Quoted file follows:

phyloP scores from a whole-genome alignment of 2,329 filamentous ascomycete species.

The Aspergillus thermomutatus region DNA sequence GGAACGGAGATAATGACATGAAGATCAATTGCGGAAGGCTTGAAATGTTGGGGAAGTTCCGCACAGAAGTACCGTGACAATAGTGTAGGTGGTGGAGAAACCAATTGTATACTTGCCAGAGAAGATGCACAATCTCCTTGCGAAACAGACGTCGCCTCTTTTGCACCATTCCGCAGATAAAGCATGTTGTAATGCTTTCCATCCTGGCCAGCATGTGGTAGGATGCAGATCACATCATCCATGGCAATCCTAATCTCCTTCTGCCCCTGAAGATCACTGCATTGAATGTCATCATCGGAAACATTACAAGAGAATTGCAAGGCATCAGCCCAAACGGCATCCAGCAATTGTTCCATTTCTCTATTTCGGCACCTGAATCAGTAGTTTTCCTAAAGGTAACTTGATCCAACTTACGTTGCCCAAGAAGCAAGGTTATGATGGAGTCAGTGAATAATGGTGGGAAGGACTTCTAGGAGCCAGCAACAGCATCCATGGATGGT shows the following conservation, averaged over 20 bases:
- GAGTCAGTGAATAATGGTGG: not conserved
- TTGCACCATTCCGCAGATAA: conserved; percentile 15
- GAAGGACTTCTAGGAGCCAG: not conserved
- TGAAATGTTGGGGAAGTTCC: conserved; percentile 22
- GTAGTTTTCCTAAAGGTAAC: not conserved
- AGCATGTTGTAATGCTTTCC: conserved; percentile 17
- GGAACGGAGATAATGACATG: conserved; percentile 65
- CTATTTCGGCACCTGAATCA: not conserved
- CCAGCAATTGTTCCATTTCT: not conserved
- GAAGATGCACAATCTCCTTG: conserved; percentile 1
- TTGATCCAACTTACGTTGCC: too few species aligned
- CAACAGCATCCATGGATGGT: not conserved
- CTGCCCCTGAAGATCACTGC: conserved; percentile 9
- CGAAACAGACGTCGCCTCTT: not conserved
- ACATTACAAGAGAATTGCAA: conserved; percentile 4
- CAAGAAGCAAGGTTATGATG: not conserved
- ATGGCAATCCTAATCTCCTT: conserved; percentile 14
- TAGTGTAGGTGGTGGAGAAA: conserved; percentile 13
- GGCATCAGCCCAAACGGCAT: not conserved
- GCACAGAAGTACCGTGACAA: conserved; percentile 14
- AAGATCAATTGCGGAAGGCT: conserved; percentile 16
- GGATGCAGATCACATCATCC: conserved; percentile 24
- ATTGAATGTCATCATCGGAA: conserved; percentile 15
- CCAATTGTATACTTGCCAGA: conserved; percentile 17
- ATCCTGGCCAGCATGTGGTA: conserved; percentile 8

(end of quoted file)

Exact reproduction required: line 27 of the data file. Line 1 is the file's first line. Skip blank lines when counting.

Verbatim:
- ATCCTGGCCAGCATGTGGTA: conserved; percentile 8